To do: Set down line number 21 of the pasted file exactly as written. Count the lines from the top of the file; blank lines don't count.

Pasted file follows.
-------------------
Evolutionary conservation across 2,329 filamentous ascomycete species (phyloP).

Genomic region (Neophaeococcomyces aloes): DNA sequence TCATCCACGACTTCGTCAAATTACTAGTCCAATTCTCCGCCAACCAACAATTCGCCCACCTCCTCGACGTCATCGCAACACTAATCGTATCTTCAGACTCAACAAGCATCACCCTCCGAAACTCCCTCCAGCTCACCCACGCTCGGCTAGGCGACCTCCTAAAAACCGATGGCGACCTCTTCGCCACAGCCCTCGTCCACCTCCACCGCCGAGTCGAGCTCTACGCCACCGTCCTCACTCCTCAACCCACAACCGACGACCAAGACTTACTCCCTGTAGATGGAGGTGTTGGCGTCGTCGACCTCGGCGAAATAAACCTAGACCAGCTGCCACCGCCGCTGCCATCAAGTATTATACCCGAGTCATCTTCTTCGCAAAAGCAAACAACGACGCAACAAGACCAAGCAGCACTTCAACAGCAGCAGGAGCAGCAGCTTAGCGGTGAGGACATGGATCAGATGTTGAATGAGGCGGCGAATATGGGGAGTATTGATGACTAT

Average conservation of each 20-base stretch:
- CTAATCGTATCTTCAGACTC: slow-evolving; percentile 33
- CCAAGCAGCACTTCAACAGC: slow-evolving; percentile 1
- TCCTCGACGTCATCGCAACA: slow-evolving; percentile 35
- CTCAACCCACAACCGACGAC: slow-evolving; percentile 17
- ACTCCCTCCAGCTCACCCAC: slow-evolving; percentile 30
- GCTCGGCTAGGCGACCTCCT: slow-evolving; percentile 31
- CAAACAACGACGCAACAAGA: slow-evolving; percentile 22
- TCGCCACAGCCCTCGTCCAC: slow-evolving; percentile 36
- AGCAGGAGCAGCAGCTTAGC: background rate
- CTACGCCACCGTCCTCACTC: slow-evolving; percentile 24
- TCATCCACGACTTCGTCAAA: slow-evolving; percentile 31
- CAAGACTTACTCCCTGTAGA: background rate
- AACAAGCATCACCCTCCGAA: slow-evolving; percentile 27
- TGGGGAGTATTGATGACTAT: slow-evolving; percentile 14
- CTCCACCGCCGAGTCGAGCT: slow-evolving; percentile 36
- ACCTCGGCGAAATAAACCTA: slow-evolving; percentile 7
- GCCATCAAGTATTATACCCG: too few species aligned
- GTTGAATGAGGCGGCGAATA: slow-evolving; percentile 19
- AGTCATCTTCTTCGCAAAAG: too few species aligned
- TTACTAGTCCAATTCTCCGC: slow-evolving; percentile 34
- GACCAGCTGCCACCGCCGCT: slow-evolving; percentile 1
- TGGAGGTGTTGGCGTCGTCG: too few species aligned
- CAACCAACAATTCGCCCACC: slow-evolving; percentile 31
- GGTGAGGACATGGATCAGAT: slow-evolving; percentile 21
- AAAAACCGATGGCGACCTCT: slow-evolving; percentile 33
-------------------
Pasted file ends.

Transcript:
- GTTGAATGAGGCGGCGAATA: slow-evolving; percentile 19